The Weathermen

In June 1969, the SDS held a convention, and the organization became divided. The Weathermen and the Progressive Labor Party split the SDS. Oughton and Ayers both followed The Weathermen, which was the more radical and violent of the two.

Oughton actively passed out pamphlets to high school students about her strong opinions in Flint, Michigan, which led to one of her many arrests. In Chicago, Oughton participated in the “days of rage” in which The Weathermen went on raids against the police.

In October 1969, the extreme Weathermen group gathered in Chicago. They organized a protest against what had happened there a year before during the Democratic National Convention of 1968, where police publicly beat thousands of Vietnam War protestors.

It was labeled as a police riot by the government. Young Americans viewed televised pictures of city officers clubbing demonstrators, which angered them enough to respond to the police brutality. Some of them fought violence with violence. After the Democratic National Convention of 1968, a poll revealed that an overwhelming 368,000 young citizens considered themselves revolutionaries. The Weathermen desired to “bring the war back home.”

Although massive crowds marched for the defendants’ protest, The Weathermen simply could not mobilize the young Chicagoans. Ultimately, more of The Weatherman suffered from injuries and financial damage than their targets, and 200 of the members were arrested that day. As the American people welcomed a new decade, the violent words and actions of The Weathermen continued to frighten them. Oughton and the others held a secret meeting in Flint, Michigan and planned a wave of terrorist bombings.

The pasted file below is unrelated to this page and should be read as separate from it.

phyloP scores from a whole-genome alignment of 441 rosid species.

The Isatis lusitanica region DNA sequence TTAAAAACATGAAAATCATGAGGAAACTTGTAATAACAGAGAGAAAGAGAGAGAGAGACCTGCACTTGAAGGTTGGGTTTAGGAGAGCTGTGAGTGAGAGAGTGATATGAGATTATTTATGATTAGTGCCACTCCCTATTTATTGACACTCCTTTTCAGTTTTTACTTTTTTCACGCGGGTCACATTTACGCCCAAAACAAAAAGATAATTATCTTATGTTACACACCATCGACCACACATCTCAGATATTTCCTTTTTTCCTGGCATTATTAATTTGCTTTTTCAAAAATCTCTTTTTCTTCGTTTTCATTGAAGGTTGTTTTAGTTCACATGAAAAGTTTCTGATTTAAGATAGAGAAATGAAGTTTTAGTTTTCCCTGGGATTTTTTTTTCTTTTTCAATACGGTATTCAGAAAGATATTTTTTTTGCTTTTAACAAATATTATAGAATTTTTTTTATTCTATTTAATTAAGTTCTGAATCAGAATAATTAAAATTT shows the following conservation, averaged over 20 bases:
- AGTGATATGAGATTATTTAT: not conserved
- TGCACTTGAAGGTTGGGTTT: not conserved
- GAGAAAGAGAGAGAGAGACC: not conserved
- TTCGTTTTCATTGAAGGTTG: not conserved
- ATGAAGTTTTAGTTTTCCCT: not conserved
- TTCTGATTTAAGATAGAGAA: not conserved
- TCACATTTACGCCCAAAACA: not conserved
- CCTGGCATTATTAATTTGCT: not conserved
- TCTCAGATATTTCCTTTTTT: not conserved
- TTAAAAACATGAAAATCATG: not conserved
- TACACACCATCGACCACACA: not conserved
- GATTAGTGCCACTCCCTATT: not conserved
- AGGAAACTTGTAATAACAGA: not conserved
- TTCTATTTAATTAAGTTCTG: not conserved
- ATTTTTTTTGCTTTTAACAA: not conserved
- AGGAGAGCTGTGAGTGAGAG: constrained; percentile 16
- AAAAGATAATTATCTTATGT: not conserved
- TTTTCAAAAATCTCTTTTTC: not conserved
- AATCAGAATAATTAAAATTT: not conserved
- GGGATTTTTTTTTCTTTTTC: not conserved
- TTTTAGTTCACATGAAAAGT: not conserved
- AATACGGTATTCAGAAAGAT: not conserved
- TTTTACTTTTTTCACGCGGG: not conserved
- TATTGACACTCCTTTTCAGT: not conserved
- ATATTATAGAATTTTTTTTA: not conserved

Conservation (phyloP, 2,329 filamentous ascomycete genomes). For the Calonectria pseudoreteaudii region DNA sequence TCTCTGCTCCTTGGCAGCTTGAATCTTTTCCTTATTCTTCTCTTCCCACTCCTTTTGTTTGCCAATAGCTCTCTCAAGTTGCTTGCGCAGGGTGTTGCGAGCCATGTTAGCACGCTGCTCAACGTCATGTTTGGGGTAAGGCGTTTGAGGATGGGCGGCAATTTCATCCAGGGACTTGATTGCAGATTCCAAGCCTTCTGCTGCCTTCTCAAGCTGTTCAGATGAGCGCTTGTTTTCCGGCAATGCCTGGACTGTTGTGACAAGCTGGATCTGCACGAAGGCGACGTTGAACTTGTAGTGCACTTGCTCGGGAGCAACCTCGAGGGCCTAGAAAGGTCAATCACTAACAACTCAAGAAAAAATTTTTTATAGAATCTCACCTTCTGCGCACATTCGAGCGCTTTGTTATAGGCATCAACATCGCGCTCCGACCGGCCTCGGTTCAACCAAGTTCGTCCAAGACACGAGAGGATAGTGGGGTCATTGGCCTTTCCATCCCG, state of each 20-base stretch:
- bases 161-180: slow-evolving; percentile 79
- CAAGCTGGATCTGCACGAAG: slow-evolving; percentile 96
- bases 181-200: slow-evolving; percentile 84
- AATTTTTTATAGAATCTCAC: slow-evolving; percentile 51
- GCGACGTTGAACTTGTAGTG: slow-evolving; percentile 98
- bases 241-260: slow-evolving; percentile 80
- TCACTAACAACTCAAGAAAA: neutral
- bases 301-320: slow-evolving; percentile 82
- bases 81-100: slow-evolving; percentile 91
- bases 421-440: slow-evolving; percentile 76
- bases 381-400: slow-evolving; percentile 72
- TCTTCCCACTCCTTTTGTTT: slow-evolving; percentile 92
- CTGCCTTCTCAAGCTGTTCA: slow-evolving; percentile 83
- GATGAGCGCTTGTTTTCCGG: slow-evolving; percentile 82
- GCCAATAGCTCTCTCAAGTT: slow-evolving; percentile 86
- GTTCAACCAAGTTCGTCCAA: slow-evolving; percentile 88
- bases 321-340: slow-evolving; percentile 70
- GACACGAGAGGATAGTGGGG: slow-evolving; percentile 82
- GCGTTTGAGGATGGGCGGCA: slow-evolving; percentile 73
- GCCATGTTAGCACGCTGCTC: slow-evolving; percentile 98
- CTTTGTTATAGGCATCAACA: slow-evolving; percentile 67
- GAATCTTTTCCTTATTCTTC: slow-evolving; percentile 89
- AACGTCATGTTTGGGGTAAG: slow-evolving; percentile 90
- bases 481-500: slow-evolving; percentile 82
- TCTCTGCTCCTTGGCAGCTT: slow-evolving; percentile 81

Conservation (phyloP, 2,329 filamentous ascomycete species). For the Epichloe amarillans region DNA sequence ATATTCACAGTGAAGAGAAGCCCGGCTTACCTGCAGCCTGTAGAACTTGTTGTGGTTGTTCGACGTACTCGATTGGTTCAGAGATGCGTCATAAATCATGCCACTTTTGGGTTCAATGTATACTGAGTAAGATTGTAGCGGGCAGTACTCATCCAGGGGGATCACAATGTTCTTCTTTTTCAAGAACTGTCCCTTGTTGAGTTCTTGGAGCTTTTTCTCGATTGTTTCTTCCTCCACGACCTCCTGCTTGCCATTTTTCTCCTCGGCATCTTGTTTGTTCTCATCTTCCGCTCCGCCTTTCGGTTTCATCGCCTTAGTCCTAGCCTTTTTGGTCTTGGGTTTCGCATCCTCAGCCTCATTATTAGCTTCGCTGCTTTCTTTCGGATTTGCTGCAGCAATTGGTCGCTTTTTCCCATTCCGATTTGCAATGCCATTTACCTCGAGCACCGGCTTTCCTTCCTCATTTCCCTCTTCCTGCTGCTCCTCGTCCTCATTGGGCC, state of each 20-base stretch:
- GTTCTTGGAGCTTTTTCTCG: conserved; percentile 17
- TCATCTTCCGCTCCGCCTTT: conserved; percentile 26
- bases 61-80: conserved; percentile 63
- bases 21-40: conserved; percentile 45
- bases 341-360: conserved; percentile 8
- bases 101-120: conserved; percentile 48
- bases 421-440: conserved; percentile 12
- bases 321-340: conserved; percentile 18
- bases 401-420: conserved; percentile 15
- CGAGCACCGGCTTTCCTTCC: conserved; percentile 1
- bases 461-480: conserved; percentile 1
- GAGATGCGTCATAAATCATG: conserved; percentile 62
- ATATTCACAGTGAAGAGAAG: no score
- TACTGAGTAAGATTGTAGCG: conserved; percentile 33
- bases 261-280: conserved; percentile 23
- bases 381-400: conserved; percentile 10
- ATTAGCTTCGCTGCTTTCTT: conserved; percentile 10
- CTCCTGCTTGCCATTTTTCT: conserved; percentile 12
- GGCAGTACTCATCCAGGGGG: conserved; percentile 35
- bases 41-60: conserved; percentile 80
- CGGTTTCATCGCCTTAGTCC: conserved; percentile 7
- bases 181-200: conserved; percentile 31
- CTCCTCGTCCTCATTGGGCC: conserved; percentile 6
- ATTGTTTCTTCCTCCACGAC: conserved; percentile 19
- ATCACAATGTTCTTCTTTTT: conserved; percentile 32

From 1970 to 1972, the passionate group took credit for eight bombings including the New York City police headquarters, part of the U.S. Capitol, the Pentagon, and the Army’s mathematics lab center in Madison, Wisconsin. Oughton was never officially accused of conspiracy to plot a bombing or the action bombing itself.

On March 6, 1970, Oughton and four other members of The Weathermen were working in a townhouse basement in Greenwich Village in New York City. The location was specifically used as a bomb factory. The 11th Street house accidentally blew up and killed three people. After discovering a severed finger, 28-year-old Diana Oughton was identified as one of the victims.

The Weathermen Launched a Terror Campaign in the 1960s and 1970s
Aftermath of the explosion in Greenwich Village. Free Republic

A Shift in Power

After all of the arrests, bombings, and deaths, the violent organization was forced to go underground. With hardly any support left, the members scattered; some assumed fake identities, while others connected with the Black Panther Party.

The group became known as The Weather Underground and announced a “Declaration of War” against the U.S. They still desired to persuade young Americans, especially white people “into armed revolution,” which was required to stop the injustice against African-Americans and other minorities both at home and overseas in the Vietnam War. By 1976, the organization mostly dissolved. That did not stop a few members from randomly robbing banks and bombing buildings in the name of The Weather Underground until 1985.

The radical group once had good intentions rooted in the SDS, full of ethos and compassion, but after a militant feature was added, and the belief that violence was required for change, more people were hurt than helped, including Diana Oughton.